Originally posted on Fox Sports Wisconsin  |  Last updated 8/4/12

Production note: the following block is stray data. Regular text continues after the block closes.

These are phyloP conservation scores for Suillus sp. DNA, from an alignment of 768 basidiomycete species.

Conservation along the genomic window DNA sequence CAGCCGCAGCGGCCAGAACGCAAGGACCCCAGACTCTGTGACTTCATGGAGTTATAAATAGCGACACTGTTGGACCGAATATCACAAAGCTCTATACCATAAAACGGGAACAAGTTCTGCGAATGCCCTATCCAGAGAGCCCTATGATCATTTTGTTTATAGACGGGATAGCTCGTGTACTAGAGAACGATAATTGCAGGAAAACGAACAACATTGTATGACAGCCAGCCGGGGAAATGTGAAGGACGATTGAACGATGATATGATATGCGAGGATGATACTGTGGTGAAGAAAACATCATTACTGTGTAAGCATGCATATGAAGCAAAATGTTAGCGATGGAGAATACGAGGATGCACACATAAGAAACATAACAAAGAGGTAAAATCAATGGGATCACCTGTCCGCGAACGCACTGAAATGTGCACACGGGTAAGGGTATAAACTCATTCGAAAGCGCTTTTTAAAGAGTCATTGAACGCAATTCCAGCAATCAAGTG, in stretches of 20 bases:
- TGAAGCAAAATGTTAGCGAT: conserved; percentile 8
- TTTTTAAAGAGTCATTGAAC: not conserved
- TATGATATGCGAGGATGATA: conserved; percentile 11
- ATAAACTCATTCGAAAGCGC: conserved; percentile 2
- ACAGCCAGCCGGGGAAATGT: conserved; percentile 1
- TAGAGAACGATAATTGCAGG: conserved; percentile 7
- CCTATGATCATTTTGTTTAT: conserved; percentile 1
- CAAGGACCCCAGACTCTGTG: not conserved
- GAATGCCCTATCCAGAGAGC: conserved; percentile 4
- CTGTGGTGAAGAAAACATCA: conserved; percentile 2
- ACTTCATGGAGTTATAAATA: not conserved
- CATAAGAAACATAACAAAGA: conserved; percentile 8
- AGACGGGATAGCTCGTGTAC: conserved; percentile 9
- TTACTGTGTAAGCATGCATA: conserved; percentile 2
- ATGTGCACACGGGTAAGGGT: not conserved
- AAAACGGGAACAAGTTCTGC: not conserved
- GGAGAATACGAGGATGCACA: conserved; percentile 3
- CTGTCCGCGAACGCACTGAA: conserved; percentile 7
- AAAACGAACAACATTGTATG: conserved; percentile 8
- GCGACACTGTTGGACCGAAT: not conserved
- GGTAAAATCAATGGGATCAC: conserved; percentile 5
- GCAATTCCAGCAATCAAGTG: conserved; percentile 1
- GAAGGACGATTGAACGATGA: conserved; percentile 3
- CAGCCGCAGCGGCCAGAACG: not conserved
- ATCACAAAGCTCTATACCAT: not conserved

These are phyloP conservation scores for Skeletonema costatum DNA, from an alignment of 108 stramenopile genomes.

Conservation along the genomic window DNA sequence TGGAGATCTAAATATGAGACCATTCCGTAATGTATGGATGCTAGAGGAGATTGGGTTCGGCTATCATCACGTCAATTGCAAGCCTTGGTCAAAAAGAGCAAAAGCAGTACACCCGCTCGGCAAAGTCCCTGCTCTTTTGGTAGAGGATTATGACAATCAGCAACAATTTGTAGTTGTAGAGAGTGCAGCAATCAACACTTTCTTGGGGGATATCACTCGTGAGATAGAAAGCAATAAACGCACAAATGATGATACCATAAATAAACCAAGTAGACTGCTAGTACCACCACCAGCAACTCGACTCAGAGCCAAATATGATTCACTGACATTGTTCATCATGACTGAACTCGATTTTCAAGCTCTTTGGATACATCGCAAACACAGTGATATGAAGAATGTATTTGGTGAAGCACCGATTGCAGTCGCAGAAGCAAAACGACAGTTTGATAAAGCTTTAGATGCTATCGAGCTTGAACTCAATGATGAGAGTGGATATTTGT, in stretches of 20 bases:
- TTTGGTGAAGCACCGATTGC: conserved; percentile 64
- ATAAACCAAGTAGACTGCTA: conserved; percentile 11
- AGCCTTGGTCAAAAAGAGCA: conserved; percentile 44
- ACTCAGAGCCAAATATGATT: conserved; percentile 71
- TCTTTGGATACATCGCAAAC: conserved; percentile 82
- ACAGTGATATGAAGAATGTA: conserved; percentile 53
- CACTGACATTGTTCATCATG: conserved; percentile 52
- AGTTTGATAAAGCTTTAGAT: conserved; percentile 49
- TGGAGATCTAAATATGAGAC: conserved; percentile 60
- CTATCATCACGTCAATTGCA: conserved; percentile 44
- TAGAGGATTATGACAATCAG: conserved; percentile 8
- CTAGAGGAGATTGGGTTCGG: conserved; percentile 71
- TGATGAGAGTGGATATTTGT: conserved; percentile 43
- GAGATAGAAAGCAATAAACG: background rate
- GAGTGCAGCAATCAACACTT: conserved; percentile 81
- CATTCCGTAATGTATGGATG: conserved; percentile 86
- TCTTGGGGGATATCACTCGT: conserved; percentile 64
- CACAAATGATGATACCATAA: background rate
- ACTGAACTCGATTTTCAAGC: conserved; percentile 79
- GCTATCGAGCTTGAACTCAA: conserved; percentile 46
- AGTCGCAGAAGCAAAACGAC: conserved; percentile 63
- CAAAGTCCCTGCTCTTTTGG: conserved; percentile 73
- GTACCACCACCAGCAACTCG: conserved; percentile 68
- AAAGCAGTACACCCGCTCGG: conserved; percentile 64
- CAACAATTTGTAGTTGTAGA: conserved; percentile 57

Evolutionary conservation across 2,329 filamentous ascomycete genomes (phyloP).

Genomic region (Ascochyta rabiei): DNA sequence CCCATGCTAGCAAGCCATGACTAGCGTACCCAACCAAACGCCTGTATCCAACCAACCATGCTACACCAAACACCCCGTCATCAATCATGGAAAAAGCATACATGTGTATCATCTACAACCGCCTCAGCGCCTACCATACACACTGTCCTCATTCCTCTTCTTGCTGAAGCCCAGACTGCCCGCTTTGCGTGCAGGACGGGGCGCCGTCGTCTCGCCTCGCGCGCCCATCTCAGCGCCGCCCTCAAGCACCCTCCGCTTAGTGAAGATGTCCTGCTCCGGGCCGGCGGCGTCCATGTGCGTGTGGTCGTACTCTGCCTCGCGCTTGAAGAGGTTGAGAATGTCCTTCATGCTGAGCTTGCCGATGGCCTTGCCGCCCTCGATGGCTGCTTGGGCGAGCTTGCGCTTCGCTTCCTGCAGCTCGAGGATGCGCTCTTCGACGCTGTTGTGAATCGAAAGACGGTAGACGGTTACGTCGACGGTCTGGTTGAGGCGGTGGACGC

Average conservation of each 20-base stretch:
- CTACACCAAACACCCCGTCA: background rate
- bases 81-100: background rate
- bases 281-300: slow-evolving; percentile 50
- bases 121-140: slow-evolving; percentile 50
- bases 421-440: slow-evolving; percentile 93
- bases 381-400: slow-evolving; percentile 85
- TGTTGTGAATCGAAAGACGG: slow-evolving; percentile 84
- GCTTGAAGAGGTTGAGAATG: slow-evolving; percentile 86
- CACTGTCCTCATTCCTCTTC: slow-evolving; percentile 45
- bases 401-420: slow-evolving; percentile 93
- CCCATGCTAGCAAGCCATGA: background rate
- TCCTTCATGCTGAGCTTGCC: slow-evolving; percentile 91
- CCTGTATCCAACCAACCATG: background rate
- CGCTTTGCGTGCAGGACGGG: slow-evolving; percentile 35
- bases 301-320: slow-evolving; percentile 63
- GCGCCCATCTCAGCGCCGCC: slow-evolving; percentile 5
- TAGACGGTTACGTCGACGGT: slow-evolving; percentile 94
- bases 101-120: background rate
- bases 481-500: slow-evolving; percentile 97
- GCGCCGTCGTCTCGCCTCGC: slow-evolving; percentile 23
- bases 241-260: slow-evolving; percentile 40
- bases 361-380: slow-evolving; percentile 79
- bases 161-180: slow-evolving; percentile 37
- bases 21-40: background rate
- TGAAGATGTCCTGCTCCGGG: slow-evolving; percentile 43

With a bullpen that had recorded the most losses and blown saves in the major leagues, the Milwaukee Brewers fired bullpen coach Stan Kyles on July 30 and replaced him on an interim basis with minor league pitching coordinator Lee Tunnell. Tunnell, who has been in that role for four seasons, is charged with restoring confidence in a unit that is probably the biggest reason the Brewers have gone from National League Central champions in 2011 to out of the playoff picture in 2012. Less than a week into his new job, he sat down with FOX Sports Wisconsin's Telly Hughes before Saturday's game against the St. Louis Cardinals. Tunnell has a unique point of view because he has worked with so many of Milwaukee's pitchers when they were minor leaguers. His eye for developing players and boosting their confidence may be just what a beleaguered group needs.FSW: Can you give us a little perspective on the pitching talent coming through the pipes for the Brewers? TUNNELL: One of the privileges of being a coordinator is you get to see the system top to bottom. We have eight pitching coaches who are doing a solid job and getting systems in place, so as scouting goes through its process and gets talent into the system it's really fun to see those kind of guys develop.FSW: We talked about it when you first got here that some of these guys you've already seen before and you know. You can speak to the resurrection of a lot of careers, including John Axford, who was in high-A ball and next thing you know he's the closer for the Brewers. TUNNELL: As a player, your team is obvious: it's your teammates. In coaching, the guys on your team are your team, but the other coaches you work with are really your team. That's what happened with John in 2009 in Brevard County. (Then-Brevard County pitching coach) Fred Dabney and I had worked together with Texas and we got to talking about something that was a possibility with Ax. He knew him and I didn't at the time. That was my first month in the system. So I asked Fred, "What do you think about this?" He said, you know what, he's the kind of guy who you present that to him and he does it, he'll take it into the game tonight. And the rest is kind of history. It's a good team of coaches we have in player development.FSW: You told me you've been in baseball for 32 years, and when you've been around that long there's a lot of little quirks and things you pick up. But how do you know how long to hold on to a guy when you know he has potential but he hasn't lived up to it? What are the signs you look for to stick with a guy? TUNNELL: Contractually, free agency on the minor league side kind of takes care of some of that for you, but we never give up on guys. It's not player development's side to sign guys. As long as they're signed and are with us, we never give up on a guy. That really is the heart of all the coaches and managers in player development -- they really do a good job of looking at the individual player. I can't tell you how much off the field guys spend time thinking about their players. What can I do to get this guy Everybody is chasing the dream. That's part of the fun of coaching. Not only helping to produce guys to contribute toward a contender at the major league level but helping the individual player not only mature but to chase their dream.
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